Manipulation, Mobilization, and Massage: Knowing the Difference

Manipulation, Mobilization, and Massage: Knowing the Difference


Numerous chiropractic treatments have been proven to be effective at addressing back, neck, shoulder, and sciatic pain. Chiropractic BioPhysics (CBP) in particular focuses on individualized treatment plans, tailored to create long-term results for every patient. This means that there is no “one size fits all” approach to chiropractic – however there are a baseline set of tools that every chiropractor can use to achieve personalized results, including manipulation, mobilization, and massage.

Experts, like the friendly and professional team from Posture Works in Denver, CO and San Francisco, CA, understand the different benefits of these three chiropractic approaches and how to best leverage them for desired results. Every day, we’re assisting patients in mitigating pain, restoring range of movement, and much more.


Spinal manipulation is the core of any chiropractic adjustment program. Manipulation of vertebral discs enables them to be physically repositioned, to help create the ideal spinal posture. More importantly, however, manipulation is the first and best way to alleviate restrictions to nerve signals and blood flow caused by shifting vertebrae.

Manipulation addresses this problem through the manual realignment of vertebrae, which is key to restoring nervous system function and blood flow. Movement of discs is accomplished through the twisting of the neck and back, along with methods like drop adjustments or traction. This is typically followed by pops or cracks: perhaps the most recognizable aspect of manipulative adjustment.


Mobilization is different from manipulation by way of application. The goal here isn’t to necessarily shift vertebral discs. Instead, mobilization is a series of gentle, passive movements meant to restore range of movement and relieve pressure. It’s not be confused with massage, either – there’s no rubbing or kneading; just straight, purposeful, fluid movements to mobilize the spine.

Different levels of pressure are used depending on the patient’s condition. These are applied at different spots on every misaligned vertebra. This is a gradual process, maximizing comfort and gentle touch, making it suitable for older patients and those suffering from the likes of osteoporosis, arthritis, and other frailty conditions.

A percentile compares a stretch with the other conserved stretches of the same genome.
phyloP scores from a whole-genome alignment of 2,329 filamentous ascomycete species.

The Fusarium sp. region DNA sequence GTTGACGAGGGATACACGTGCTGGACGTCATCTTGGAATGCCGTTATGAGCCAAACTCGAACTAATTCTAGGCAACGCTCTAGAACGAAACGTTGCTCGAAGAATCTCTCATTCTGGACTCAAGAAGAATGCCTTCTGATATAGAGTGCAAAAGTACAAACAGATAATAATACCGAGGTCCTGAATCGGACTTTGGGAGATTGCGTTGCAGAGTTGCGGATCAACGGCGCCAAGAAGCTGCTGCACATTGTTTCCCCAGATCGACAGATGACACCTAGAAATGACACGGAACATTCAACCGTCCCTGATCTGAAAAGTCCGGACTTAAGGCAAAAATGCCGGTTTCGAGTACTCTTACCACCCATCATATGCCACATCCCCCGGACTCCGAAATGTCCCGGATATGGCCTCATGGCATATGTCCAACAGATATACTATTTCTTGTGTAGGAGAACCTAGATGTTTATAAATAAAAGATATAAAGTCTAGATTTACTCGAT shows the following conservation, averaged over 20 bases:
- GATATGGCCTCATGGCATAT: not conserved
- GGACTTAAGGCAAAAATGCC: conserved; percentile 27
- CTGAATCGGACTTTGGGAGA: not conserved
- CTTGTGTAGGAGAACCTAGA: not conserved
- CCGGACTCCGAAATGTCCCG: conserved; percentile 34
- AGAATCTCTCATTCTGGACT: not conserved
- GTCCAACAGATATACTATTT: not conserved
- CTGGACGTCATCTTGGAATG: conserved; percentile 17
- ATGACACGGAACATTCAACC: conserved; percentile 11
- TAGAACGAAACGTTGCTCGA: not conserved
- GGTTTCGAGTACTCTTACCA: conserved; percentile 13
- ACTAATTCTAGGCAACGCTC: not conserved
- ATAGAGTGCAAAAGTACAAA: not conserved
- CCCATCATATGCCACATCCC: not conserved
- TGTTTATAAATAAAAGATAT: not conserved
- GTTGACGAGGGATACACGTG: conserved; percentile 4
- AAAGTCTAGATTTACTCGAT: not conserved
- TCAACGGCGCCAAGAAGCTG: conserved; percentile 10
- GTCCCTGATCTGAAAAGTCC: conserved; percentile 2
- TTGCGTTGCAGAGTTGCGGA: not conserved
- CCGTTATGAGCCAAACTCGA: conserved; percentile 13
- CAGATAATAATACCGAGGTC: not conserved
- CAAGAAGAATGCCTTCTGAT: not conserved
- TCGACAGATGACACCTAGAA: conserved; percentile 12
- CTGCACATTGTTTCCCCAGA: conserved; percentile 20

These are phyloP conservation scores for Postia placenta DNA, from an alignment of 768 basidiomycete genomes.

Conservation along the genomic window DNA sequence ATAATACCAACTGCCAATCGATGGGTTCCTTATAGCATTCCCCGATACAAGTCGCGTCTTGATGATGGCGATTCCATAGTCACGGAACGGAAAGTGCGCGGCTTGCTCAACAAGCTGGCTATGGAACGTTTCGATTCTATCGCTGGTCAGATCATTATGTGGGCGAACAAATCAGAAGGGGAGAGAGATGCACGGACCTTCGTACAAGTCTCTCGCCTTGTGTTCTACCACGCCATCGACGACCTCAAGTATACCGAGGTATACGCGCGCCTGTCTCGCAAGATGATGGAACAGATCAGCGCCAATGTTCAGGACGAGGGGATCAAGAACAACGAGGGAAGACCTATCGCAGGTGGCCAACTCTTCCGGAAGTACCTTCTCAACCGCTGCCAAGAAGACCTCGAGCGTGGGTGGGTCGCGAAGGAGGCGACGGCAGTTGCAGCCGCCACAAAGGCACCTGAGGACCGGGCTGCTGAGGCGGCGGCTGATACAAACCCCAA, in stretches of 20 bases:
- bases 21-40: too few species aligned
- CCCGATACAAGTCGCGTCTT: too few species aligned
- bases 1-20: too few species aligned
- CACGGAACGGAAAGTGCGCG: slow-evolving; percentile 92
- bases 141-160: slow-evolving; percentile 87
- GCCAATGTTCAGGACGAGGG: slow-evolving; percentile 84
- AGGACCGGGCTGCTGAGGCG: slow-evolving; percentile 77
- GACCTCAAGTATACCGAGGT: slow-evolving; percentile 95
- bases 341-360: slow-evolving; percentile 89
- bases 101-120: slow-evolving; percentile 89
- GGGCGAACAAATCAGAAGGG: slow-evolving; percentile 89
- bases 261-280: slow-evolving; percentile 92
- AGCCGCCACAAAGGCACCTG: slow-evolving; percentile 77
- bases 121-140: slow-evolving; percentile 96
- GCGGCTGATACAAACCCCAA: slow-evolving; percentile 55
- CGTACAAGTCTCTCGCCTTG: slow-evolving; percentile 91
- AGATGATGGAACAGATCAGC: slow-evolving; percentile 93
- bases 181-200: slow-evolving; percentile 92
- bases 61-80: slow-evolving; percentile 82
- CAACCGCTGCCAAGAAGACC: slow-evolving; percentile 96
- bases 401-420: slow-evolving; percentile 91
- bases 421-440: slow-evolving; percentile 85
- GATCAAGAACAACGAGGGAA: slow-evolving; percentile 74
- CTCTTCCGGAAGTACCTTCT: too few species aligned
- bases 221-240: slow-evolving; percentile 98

Massage is another common chiropractic treatment used to relieve stress and tension, while increasing blood flow. This includes the use of soft touch on muscles, ligaments, and joints. Unlike mobilization and spinal manipulation, massage focuses on soft tissue rehabilitation.

Putting them all together

Which combination of these tools a chiropractor uses depends on your condition. Your chiropractor will develop a specific treatment plan that pinpoints your particular pain and assesses how to best approach it.

Chiropractic is all about addressing the root of the problem to enhance long-term health through natural, holistic treatments. Any of these may be combined with complementary treatments like physical therapy or nutrition consulting.

If you’re ready to tackle a chronic pain problem, a chiropractor can be a key partner in restoring health. The Posture Works teams in San Francisco, CA and Denver, CO have expertise in manipulation, mobilization, and massage, and know how to combine them for best results. Contact us today for a free consultation. We’ll explain more about how each technique plays a role in our individualized Chiropractic BioPhysics (CBP) treatment approach.

Chiropractic BioPhysics, or CBP, is one of the most scientific, researched, and results-oriented corrective care techniques. CBP-trained chiropractors aim to realign the spine back to health, eliminating nerve interference and addressing the source of pain, fatigue, and disease. As with all chiropractic care, CBP is gentle, painless, and non-invasive.